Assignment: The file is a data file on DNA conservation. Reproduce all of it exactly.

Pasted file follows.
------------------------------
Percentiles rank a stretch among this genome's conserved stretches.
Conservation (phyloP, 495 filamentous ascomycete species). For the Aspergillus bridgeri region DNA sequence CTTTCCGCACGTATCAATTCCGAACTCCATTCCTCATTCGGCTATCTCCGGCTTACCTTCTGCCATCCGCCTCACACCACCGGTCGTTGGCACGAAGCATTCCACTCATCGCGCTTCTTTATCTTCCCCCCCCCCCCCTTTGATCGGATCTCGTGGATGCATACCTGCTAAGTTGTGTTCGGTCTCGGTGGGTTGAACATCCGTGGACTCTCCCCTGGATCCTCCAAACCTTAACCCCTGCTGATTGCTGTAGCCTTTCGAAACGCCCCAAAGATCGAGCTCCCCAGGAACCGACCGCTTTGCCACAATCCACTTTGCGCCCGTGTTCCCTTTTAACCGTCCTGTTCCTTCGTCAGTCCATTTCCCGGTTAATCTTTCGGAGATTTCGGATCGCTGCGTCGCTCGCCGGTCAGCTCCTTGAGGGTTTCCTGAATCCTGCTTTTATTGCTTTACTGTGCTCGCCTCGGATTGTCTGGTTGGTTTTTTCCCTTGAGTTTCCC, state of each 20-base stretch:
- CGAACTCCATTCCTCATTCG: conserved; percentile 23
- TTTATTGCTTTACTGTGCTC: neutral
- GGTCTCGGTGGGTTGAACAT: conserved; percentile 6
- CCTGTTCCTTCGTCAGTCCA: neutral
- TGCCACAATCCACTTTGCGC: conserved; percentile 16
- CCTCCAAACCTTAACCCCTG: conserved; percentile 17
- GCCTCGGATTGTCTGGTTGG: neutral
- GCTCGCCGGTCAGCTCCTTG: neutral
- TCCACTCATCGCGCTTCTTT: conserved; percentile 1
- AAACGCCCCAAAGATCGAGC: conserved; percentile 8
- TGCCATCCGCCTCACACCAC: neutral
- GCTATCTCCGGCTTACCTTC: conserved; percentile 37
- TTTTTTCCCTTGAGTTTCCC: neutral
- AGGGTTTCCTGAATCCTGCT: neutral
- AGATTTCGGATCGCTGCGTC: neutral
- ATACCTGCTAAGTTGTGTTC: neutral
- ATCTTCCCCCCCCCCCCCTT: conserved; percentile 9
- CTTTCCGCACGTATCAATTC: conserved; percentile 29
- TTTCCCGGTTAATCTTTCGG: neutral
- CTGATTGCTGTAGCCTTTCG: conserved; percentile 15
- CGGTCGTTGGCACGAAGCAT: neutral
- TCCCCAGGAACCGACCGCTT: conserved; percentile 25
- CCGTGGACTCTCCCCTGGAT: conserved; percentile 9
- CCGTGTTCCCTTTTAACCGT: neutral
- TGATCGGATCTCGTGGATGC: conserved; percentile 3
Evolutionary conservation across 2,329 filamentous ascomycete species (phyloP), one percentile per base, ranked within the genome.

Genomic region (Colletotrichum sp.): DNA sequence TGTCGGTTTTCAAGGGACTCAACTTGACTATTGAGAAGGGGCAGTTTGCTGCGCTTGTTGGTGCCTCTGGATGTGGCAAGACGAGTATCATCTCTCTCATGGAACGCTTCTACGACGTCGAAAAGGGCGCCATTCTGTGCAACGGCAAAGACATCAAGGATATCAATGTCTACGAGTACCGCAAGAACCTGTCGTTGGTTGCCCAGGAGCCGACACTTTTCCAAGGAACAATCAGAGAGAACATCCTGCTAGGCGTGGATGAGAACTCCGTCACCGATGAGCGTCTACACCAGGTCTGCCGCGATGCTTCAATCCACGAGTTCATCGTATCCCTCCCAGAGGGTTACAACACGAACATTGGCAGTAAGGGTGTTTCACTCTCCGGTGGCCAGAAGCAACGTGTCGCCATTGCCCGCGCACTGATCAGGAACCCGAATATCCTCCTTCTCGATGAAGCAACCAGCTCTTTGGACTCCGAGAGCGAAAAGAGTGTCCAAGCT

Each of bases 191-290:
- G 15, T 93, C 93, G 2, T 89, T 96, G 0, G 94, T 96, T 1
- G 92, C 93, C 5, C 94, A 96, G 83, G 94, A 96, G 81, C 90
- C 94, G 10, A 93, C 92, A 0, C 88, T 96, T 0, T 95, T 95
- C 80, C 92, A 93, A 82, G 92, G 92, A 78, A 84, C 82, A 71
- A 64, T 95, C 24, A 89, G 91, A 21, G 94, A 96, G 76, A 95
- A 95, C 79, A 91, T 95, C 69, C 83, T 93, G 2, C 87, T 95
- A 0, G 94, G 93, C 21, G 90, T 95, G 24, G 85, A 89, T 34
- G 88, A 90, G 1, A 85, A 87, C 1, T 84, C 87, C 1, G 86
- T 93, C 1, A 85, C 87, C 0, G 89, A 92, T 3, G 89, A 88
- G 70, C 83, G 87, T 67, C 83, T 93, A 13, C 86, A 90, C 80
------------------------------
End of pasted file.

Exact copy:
Percentiles rank a stretch among this genome's conserved stretches.
Conservation (phyloP, 495 filamentous ascomycete species). For the Aspergillus bridgeri region DNA sequence CTTTCCGCACGTATCAATTCCGAACTCCATTCCTCATTCGGCTATCTCCGGCTTACCTTCTGCCATCCGCCTCACACCACCGGTCGTTGGCACGAAGCATTCCACTCATCGCGCTTCTTTATCTTCCCCCCCCCCCCCTTTGATCGGATCTCGTGGATGCATACCTGCTAAGTTGTGTTCGGTCTCGGTGGGTTGAACATCCGTGGACTCTCCCCTGGATCCTCCAAACCTTAACCCCTGCTGATTGCTGTAGCCTTTCGAAACGCCCCAAAGATCGAGCTCCCCAGGAACCGACCGCTTTGCCACAATCCACTTTGCGCCCGTGTTCCCTTTTAACCGTCCTGTTCCTTCGTCAGTCCATTTCCCGGTTAATCTTTCGGAGATTTCGGATCGCTGCGTCGCTCGCCGGTCAGCTCCTTGAGGGTTTCCTGAATCCTGCTTTTATTGCTTTACTGTGCTCGCCTCGGATTGTCTGGTTGGTTTTTTCCCTTGAGTTTCCC, state of each 20-base stretch:
- CGAACTCCATTCCTCATTCG: conserved; percentile 23
- TTTATTGCTTTACTGTGCTC: neutral
- GGTCTCGGTGGGTTGAACAT: conserved; percentile 6
- CCTGTTCCTTCGTCAGTCCA: neutral
- TGCCACAATCCACTTTGCGC: conserved; percentile 16
- CCTCCAAACCTTAACCCCTG: conserved; percentile 17
- GCCTCGGATTGTCTGGTTGG: neutral
- GCTCGCCGGTCAGCTCCTTG: neutral
- TCCACTCATCGCGCTTCTTT: conserved; percentile 1
- AAACGCCCCAAAGATCGAGC: conserved; percentile 8
- TGCCATCCGCCTCACACCAC: neutral
- GCTATCTCCGGCTTACCTTC: conserved; percentile 37
- TTTTTTCCCTTGAGTTTCCC: neutral
- AGGGTTTCCTGAATCCTGCT: neutral
- AGATTTCGGATCGCTGCGTC: neutral
- ATACCTGCTAAGTTGTGTTC: neutral
- ATCTTCCCCCCCCCCCCCTT: conserved; percentile 9
- CTTTCCGCACGTATCAATTC: conserved; percentile 29
- TTTCCCGGTTAATCTTTCGG: neutral
- CTGATTGCTGTAGCCTTTCG: conserved; percentile 15
- CGGTCGTTGGCACGAAGCAT: neutral
- TCCCCAGGAACCGACCGCTT: conserved; percentile 25
- CCGTGGACTCTCCCCTGGAT: conserved; percentile 9
- CCGTGTTCCCTTTTAACCGT: neutral
- TGATCGGATCTCGTGGATGC: conserved; percentile 3
Evolutionary conservation across 2,329 filamentous ascomycete species (phyloP), one percentile per base, ranked within the genome.

Genomic region (Colletotrichum sp.): DNA sequence TGTCGGTTTTCAAGGGACTCAACTTGACTATTGAGAAGGGGCAGTTTGCTGCGCTTGTTGGTGCCTCTGGATGTGGCAAGACGAGTATCATCTCTCTCATGGAACGCTTCTACGACGTCGAAAAGGGCGCCATTCTGTGCAACGGCAAAGACATCAAGGATATCAATGTCTACGAGTACCGCAAGAACCTGTCGTTGGTTGCCCAGGAGCCGACACTTTTCCAAGGAACAATCAGAGAGAACATCCTGCTAGGCGTGGATGAGAACTCCGTCACCGATGAGCGTCTACACCAGGTCTGCCGCGATGCTTCAATCCACGAGTTCATCGTATCCCTCCCAGAGGGTTACAACACGAACATTGGCAGTAAGGGTGTTTCACTCTCCGGTGGCCAGAAGCAACGTGTCGCCATTGCCCGCGCACTGATCAGGAACCCGAATATCCTCCTTCTCGATGAAGCAACCAGCTCTTTGGACTCCGAGAGCGAAAAGAGTGTCCAAGCT

Each of bases 191-290:
- G 15, T 93, C 93, G 2, T 89, T 96, G 0, G 94, T 96, T 1
- G 92, C 93, C 5, C 94, A 96, G 83, G 94, A 96, G 81, C 90
- C 94, G 10, A 93, C 92, A 0, C 88, T 96, T 0, T 95, T 95
- C 80, C 92, A 93, A 82, G 92, G 92, A 78, A 84, C 82, A 71
- A 64, T 95, C 24, A 89, G 91, A 21, G 94, A 96, G 76, A 95
- A 95, C 79, A 91, T 95, C 69, C 83, T 93, G 2, C 87, T 95
- A 0, G 94, G 93, C 21, G 90, T 95, G 24, G 85, A 89, T 34
- G 88, A 90, G 1, A 85, A 87, C 1, T 84, C 87, C 1, G 86
- T 93, C 1, A 85, C 87, C 0, G 89, A 92, T 3, G 89, A 88
- G 70, C 83, G 87, T 67, C 83, T 93, A 13, C 86, A 90, C 80